MINNEAPOLIS -- When hundreds of thousands of football fans, media and guests journey to the city of Atlanta next February for Super Bowl LIII, city officials hope they leave with a new perception of the capital of the south.

Atlanta has already hosted a wide array of sporting events since Super Bowl XXXIV in 2000. But it's that icy day at the Georgia Dome that has left outsiders with a perception the city can't shake. When people think about Atlanta Super Bowls, they think of ice storms and Ray Lewis, despite the fact it held a successful Super Bowl in 1994.

Minneapolis handed off the Super Bowl to Atlanta on Monday at an NFL press conference at the Mall of America. The handoff occurred less than 12 hours after the Philadelphia Eagles upset the New England Patriots at U.S. Bank Stadium.

Now, Atlanta is on the clock.

"Roll up the sleeves and go," Carl Adkins, Super Bowl committee executive director, said to 11Alive. "The perception will change. People will see Atlanta as something they’ve never seen before."

The development, renovations to Centennial Olympic Park and Philips Arena, new venues like the College Football Hall of Fame and more hotels are just some of the changes the committee likes to point out. They are also ready to prove the city is prepared and able to handle whatever comes its way.

New Atlanta Mayor Keisha Lance Bottoms traveled to her first Super Bowl over the weekend. She steps into the process after her predecessor, Kasim Reed, made a strong initiative to bring the biggest sporting events in the world to Atlanta.

"As we host events every single day in the city of Atlanta, when it comes to the really big event, meaning the Super Bowl, that we are just as capable of stepping up and doing it in the seamless way we do each and every day," the mayor said.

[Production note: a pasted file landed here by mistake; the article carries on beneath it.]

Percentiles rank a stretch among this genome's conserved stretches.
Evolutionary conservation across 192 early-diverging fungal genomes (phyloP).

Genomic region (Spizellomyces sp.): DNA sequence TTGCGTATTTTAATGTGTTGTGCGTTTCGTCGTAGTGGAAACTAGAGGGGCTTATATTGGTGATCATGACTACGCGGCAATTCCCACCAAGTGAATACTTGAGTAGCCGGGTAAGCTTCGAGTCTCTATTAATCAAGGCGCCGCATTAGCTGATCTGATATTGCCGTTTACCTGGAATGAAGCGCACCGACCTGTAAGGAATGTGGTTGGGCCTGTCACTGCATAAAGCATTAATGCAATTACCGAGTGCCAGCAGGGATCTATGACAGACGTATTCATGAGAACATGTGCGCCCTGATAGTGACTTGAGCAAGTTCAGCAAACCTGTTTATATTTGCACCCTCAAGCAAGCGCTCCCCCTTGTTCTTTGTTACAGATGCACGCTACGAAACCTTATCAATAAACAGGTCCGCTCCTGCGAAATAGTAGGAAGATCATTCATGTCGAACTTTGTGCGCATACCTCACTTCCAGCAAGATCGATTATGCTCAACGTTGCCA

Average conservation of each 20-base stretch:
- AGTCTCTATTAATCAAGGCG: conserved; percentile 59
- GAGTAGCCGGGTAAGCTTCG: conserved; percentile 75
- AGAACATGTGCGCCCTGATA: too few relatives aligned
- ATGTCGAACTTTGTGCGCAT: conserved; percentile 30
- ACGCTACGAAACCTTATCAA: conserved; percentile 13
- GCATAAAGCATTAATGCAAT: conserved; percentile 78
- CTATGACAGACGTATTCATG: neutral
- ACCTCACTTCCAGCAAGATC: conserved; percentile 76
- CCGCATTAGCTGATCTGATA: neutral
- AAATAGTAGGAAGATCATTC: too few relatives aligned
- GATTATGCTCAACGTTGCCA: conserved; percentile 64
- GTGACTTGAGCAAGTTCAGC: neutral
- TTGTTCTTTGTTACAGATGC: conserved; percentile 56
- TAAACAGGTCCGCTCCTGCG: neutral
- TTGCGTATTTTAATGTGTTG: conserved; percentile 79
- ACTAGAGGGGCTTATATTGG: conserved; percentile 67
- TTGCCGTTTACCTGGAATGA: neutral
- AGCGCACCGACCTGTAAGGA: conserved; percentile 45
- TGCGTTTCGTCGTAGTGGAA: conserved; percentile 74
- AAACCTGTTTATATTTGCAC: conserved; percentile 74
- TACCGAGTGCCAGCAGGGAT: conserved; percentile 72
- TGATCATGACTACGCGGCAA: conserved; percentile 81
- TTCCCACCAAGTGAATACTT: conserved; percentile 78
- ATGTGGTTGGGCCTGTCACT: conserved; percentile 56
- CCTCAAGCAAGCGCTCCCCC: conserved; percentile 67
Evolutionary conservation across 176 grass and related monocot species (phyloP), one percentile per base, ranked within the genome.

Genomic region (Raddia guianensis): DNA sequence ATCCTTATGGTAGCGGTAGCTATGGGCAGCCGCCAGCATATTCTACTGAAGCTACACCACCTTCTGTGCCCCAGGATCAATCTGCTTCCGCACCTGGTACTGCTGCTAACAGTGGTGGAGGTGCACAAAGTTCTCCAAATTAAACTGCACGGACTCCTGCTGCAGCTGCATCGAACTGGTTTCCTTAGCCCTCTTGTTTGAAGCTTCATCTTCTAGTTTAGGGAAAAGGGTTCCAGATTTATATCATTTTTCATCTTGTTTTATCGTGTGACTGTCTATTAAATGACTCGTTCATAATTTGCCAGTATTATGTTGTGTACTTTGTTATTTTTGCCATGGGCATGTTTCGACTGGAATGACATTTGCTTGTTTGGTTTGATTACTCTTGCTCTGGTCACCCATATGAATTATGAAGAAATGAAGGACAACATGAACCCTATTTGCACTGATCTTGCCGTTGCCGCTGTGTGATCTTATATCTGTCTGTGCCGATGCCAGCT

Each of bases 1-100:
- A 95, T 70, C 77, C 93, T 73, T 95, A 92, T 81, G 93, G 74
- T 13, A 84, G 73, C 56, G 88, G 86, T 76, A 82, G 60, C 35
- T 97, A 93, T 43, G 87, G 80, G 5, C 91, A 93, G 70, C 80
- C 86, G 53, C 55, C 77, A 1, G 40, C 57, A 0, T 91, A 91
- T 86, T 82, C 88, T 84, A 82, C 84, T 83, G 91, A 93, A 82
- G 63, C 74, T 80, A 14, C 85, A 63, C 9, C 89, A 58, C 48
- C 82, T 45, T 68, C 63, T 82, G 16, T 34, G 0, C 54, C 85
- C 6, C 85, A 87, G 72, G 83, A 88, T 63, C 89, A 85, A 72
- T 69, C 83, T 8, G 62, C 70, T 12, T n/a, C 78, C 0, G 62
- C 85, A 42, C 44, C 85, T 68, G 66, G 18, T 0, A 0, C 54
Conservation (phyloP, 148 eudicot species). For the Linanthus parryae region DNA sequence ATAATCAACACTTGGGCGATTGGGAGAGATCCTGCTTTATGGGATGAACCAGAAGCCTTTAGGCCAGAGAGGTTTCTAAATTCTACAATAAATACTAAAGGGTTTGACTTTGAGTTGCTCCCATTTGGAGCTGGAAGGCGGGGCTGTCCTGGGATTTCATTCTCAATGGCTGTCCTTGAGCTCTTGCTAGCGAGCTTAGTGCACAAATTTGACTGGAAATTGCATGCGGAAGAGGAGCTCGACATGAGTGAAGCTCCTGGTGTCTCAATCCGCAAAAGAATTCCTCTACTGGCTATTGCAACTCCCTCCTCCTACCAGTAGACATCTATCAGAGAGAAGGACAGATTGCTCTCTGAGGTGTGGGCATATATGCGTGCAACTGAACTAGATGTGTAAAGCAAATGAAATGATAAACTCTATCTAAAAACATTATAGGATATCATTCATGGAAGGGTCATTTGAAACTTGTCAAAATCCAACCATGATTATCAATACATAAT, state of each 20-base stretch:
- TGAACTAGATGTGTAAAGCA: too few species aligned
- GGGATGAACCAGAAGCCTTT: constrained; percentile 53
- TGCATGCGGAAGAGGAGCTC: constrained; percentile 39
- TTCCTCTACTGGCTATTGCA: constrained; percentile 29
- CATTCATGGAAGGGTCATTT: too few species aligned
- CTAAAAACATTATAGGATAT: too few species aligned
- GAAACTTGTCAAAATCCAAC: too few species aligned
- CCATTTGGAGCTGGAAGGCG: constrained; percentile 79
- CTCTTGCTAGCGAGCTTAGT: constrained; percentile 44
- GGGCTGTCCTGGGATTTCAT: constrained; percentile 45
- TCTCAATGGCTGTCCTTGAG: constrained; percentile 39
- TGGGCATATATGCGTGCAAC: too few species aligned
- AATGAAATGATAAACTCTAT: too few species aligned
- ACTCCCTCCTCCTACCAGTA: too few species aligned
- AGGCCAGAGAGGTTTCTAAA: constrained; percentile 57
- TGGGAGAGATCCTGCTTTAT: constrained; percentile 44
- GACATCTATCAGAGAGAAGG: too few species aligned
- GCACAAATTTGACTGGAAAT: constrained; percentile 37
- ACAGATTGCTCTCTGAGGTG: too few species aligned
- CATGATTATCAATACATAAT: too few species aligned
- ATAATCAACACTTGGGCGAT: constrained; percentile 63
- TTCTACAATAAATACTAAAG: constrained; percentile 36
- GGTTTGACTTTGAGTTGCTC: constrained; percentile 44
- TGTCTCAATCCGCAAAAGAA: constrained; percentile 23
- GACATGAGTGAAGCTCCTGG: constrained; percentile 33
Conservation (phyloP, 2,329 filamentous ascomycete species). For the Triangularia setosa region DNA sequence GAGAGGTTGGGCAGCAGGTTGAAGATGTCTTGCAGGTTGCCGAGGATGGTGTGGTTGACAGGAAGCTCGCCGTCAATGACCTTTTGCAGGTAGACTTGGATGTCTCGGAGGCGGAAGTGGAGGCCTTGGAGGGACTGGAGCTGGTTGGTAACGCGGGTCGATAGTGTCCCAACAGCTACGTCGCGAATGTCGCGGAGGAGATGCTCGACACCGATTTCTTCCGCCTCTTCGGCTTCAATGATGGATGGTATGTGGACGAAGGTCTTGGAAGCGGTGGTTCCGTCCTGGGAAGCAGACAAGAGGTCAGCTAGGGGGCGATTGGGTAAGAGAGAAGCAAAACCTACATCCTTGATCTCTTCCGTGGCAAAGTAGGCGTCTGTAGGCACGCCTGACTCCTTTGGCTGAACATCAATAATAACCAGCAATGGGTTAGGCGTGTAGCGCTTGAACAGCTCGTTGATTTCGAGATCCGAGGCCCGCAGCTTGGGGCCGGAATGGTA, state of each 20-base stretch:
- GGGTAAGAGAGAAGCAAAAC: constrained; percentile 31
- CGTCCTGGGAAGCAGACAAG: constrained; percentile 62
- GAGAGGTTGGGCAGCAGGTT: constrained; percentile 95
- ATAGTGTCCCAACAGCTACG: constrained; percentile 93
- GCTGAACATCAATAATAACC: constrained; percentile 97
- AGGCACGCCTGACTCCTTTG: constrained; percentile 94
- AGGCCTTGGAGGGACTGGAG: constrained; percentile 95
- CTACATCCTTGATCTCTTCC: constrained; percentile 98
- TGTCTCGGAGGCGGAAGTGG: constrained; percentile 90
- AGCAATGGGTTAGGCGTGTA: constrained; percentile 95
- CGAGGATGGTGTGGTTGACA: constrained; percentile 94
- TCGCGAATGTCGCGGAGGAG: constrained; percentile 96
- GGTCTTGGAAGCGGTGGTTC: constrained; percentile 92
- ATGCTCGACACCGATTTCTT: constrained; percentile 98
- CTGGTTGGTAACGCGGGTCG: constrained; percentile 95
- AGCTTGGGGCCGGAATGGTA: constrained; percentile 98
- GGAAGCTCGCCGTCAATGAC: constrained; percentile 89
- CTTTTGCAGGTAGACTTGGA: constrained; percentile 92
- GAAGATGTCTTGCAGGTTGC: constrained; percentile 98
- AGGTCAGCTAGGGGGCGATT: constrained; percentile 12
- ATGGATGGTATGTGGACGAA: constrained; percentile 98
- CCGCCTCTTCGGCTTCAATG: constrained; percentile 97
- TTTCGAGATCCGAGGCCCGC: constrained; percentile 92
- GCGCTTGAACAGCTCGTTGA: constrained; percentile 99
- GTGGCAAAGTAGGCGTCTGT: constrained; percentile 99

"If there were not confidence in our ability to execute and to do it well, we wouldn’t be standing here today. I think that has already been put to bed in terms of can we do it, and now it’s just a matter of making sure every day counts."

Yet, we won't know how prepared Atlanta truly is until Super Bowl week. Cold weather and the threat of ice closed many schools around Atlanta during the national championship in January. However, the roads appeared to be treated with salt and brine, and fans made it to the stadium. But there were issues with long security lines because of the president's visit and the audio inside Mercedes-Benz Stadium.

"So many meetings are already taking place," Lance Bottoms said when asked about the stadium overcoming some of the issues it is facing before Super Bowl LIII. She's the new face at the table, so she has some catching up to do.

Everything's bigger and better at the Super Bowl. So if all goes well, it will let the world know that Atlanta is the major sports city it has fought so hard to become.

"All the development that’s occurred downtown and in midtown, it truly is a different city," Adkins said. "So if someone hasn’t been there since 2000, they’re going to be very surprised."